I’ve never been very in tune with the Olympic Games. In fact, I’d be hard pressed to tell you the last time I’ve watched the opening ceremony or knew when any of the various events were scheduled. And yet, in 2012 and once again this past summer, I made sure to turn on my TV for the men’s 100-meter, 200- meter and relay events just to get a glimpse of Jamaican phenom Usain Bolt. After all, “No one in the history of humanity has run as fast a Usain Bolt.” Using a mix of current and archival footage; including the heart-stopping footage of Bolt’s historic wins, co-directors Benjamin and Gabe Turner present a comprehensive view of a man’s extraordinary career and exceptional ability in I Am Bolt.
An extremely personal and humorous documentary often told through his own words, I Am Bolt gives us a glimpse behind the legend, revealing an ordinary man who has become a larger-than-life figure. Beginning in August 2015, looking toward the future and revisiting the past, we find the 6′ 5″ track icon moving towards the end of his remarkable career. With numerous World Championships, a then-six time gold medalist (he now has a total of nine consecutive Olympic Gold medals), talks to the camera, longing for the days where he can spend weeks relaxing on the beach with friends or just hanging around his home. With all of the time and energy spent perfecting his craft, it’s clear that Bolt has become somewhat disillusioned with the sport.
From the stadiums and our television screens, we’ve watched Bolt effortlessly catapult himself across finish lines, but those few seconds certainly aren’t without sacrifice. I Am Bolt peels back those layers, revealing just how much Bolt has had to give of himself. Bolt’s career began relatively late, he started running in his rural high school (the same one where activist Marcus Garvey received his education) to win free lunch. Since his first professional appearance at age 15, in the 2002 Junior World Champions, and for the past decade and a half, Bolt’s career has been riddled with injuries. By the time August 2015 rolled around, the nearly 30-year old Gold Medal winner knew that he was on the cusp of retirement, and it would take everything in him and the people that he holds near and dear, to get him to the Olympics one final time. Young people often take for granted their ability to hang out with friends, eat whenever they want, and stay up until ungodly hours of the night, and Bolt has had to give much of that up during his twenties. With sparse free time, two-a-day practices and being essentially confined to his home and hotel rooms because of his vast visibility were beginning to wear on him. As the film moves forward, Bolt’s, joking and bright personality, one that we’ve seen numerous times on the track began to slip away from him.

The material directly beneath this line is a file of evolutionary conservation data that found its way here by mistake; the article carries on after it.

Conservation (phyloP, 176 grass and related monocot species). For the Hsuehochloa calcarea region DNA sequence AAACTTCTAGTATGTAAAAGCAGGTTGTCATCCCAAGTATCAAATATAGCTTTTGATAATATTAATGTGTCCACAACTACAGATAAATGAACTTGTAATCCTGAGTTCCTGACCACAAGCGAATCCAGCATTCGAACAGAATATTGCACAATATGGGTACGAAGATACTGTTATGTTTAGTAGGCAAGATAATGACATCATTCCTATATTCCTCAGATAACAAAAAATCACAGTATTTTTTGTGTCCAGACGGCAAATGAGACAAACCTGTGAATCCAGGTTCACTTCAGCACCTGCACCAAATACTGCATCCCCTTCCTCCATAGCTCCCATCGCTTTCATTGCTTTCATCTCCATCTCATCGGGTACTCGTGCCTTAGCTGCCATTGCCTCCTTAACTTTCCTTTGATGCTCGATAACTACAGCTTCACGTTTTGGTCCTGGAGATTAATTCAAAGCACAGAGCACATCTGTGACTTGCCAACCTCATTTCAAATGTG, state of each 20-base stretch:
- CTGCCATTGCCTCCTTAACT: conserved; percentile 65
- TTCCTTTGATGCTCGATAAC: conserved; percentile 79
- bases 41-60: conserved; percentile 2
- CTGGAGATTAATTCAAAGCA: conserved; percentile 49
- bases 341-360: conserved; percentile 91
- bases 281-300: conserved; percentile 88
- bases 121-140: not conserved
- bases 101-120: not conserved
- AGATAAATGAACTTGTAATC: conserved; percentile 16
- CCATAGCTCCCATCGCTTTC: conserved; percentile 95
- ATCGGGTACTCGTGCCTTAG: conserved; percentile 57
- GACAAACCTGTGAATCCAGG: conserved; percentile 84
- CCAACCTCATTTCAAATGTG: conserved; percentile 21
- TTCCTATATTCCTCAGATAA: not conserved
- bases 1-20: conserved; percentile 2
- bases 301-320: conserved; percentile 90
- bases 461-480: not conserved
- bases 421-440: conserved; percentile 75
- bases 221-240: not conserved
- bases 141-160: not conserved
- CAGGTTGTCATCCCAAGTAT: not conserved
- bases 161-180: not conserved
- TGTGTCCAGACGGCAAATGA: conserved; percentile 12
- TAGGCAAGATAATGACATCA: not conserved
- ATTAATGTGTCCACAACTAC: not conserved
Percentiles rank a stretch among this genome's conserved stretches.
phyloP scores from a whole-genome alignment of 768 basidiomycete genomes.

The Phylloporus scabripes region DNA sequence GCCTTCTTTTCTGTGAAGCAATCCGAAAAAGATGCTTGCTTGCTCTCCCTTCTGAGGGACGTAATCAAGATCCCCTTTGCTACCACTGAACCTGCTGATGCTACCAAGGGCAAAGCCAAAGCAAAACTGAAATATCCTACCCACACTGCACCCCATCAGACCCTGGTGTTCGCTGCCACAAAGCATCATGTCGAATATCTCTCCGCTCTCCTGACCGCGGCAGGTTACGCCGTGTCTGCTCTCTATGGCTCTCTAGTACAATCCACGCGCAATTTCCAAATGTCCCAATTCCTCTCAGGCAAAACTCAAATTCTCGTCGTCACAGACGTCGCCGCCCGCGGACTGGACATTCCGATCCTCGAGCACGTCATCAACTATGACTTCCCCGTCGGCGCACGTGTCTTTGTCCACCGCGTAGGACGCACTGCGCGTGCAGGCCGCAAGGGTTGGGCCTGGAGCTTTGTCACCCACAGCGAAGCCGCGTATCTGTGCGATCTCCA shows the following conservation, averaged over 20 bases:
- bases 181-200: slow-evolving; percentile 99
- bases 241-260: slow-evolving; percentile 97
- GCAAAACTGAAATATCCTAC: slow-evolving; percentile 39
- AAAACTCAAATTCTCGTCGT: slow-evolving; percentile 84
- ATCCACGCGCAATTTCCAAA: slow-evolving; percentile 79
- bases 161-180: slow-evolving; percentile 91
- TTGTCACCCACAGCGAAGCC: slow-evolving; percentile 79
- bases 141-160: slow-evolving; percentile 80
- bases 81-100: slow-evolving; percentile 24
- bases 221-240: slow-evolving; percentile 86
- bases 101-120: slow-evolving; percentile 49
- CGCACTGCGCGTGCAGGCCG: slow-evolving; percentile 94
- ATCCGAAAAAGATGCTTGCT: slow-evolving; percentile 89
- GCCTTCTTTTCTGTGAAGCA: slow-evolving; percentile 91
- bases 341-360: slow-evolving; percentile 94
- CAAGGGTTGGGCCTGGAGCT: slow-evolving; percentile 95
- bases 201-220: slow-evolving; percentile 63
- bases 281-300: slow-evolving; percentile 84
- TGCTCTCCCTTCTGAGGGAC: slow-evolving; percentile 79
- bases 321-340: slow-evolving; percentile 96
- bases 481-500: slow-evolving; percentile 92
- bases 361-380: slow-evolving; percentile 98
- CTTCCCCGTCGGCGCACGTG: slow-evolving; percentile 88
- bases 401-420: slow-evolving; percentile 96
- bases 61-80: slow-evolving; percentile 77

Still, Bolt’s frustrations didn’t stop his immense likeability in the film. His humanity burst through in I Am Bolt, not simply in the beautiful scenery and his love of his native Jamaica, but also because of his tight-knit team including his parents, his BFF/manager, Nugent “NJ” Walker, and his longtime coach, Glen Mills. It was also his lust for competition that propelled him to and through the 2016 Olympic Games in Rio despite an injury nearly benching him. In the Summer 2016 Olympic Games, it was American sprinter Justin Gatlin‘s return to the track after a doping scandal that kicked Bolt into overdrive. He says in the film in response to Gatlin’s taunting,“I don’t want to lose at any point in my life.”
Two of my sole criticisms of the film would be the fact it often seemed over congratulatory, not that Bolt doesn’t deserve the praise, but after seeing him speak directly to the camera and go about his day to day life, the tone at times felt in opposition to Bolt’s, humble spirit. Also, though the film gets personal, it didn’t seem to go below a surface level at times; letting the viewer deeply within Bolt’s tight-knit circle. Nevertheless, I Am Bolt is a thrilling and warm documentary of a young man whose name is already in the history books.
For now, until he retires for good after the 2017 World Champions, Usain Bolt is simply a world-class sprinter and a Jamaican hero. And yet, despite being one of the best athletes of all time, it is very clear that running is not all Bolt lives for; it is not all that he aspires to be. For him, life is for living.
I Am Bolt theaters Monday, November 28th.